The Protector – the Fall and Rise of Oliver Cromwell
By Tom Reilly / www.tophat-books.com
“It is very nice to have one of the most familiar episodes in Oliver’s career brought so vividly to life. In general the story reminded me of the 1970 Richard Harris film in being at once vividly imaginative and fundamentally true to character.”
Prof. Ronald Hutton.
Behind every legend there is a human being. A member of a family. A member of a community. A citizen of a nation. The Protector lifts the veil on the legend of Oliver Cromwell to reveal the man that lies beneath. The gentleman farmer, the unsophisticated Puritan, who lived at a time of huge upheaval and change in the history of an empire. Gripping from start to finish, packed with tension and drama, this book of ‘faction’ proves that it’s possible to develop some sympathy for the devil.
Using documented facts as its base, the narrative brings to life one of the most divisive figures in Anglo-Irish history. Cromwell is often, at best no more than a bogeyman, and at worst, a genocidal, religious fanatic. The author has taken the step of presenting Oliver Cromwell's life as a sort of work of fiction - making for a much more sympathetic understanding of a man to whom history has been far from kind. In the narrative, rather than being a distant, almost mythical figure, Cromwell is shown to be neither bad and not good, but very human indeed and full of human frailty, just like the rest of us.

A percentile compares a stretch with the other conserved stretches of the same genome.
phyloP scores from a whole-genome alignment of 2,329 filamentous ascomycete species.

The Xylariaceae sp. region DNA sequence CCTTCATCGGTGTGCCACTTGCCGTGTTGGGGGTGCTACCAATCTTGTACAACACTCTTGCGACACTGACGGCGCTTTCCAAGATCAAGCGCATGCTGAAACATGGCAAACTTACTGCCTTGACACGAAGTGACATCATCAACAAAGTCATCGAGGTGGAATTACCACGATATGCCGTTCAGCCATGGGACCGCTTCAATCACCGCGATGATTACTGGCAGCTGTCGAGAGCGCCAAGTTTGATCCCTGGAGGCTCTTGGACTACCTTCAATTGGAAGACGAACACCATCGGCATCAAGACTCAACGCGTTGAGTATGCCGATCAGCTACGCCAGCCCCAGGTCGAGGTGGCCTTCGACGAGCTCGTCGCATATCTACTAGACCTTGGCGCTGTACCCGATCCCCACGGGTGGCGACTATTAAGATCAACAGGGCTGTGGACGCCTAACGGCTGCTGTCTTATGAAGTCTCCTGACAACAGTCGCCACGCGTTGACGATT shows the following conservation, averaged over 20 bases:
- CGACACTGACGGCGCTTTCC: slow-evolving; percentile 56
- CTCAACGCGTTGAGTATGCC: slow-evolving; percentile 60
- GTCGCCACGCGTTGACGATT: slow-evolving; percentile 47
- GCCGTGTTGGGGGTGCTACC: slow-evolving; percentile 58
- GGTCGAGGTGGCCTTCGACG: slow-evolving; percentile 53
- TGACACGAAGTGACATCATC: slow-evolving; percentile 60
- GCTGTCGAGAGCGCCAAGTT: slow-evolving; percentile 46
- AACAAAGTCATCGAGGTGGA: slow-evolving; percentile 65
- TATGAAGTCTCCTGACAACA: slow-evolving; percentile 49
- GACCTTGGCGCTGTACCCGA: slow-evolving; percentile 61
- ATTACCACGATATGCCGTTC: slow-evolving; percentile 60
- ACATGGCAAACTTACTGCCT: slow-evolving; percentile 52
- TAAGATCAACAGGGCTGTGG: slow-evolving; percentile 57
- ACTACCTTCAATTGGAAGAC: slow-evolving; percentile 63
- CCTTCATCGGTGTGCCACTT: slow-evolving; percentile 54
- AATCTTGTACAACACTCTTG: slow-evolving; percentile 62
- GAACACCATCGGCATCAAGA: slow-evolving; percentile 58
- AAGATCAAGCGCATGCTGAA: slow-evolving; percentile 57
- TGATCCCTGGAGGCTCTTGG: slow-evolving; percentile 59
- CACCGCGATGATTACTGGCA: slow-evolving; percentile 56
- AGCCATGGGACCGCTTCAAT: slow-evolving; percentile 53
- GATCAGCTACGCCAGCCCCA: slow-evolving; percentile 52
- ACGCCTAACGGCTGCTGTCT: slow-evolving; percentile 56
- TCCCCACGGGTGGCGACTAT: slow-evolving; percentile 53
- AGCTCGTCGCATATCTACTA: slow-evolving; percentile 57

Through a fast-paced narrative and insightful dialogue Cromwell’s true character is revealed in the social and political context of his times, and the personal tragedies he suffered to give a greater understanding of what motivated his military and political careers. To see Cromwell as a child, a man, a husband and a father is totally at odds with the image of a warmonger that is usually associated with him.
A distinctively realistic depiction that bristles with controversy, sex, love, civil war, slaughter, intrigue, redemption, and perhaps the ultimate crime of all - regicide. Cromwell is like marmite: the quintessential paradox. Every effort has been made to accurately weave real people and actual events around a narrative of historical precision. Meticulously biographical in its substance, the plot is predetermined by factual events that enthral and inform. Cromwell’s personality explodes from the pages. There is a primary source reference for almost every incident. He is credibly portrayed as a tender father, an admirable man and a reluctant overachiever. The unrelenting pace of the action truly reflects Cromwell’s compelling life story. The chapters are short and every one of them has both a gripping opening and closing. The ensuing movie is almost predictable.
A welcome departure from the usual narrow political and military narrative of the Interregnum period of English history. There is a wealth of the social and political world of the early to mid-1600s evidenced, and the author demonstrates a very detailed appreciation of all that should go into making a subject come alive - in this case from a thorough knowledge of the architecture, language, community, religious life and cultural norms of the period.
Insights are presented into what formed the adult man - how Cromwell's religious beliefs were informed by his childhood lessons and how, after a series of personal crises and financial difficulties, he came to believe utterly in his God and the afterlife. How these beliefs contributed to Cromwell's developing social and moral conscience is highlighted, leading in time in his burgeoning political career and eventual rise to Lord Protector.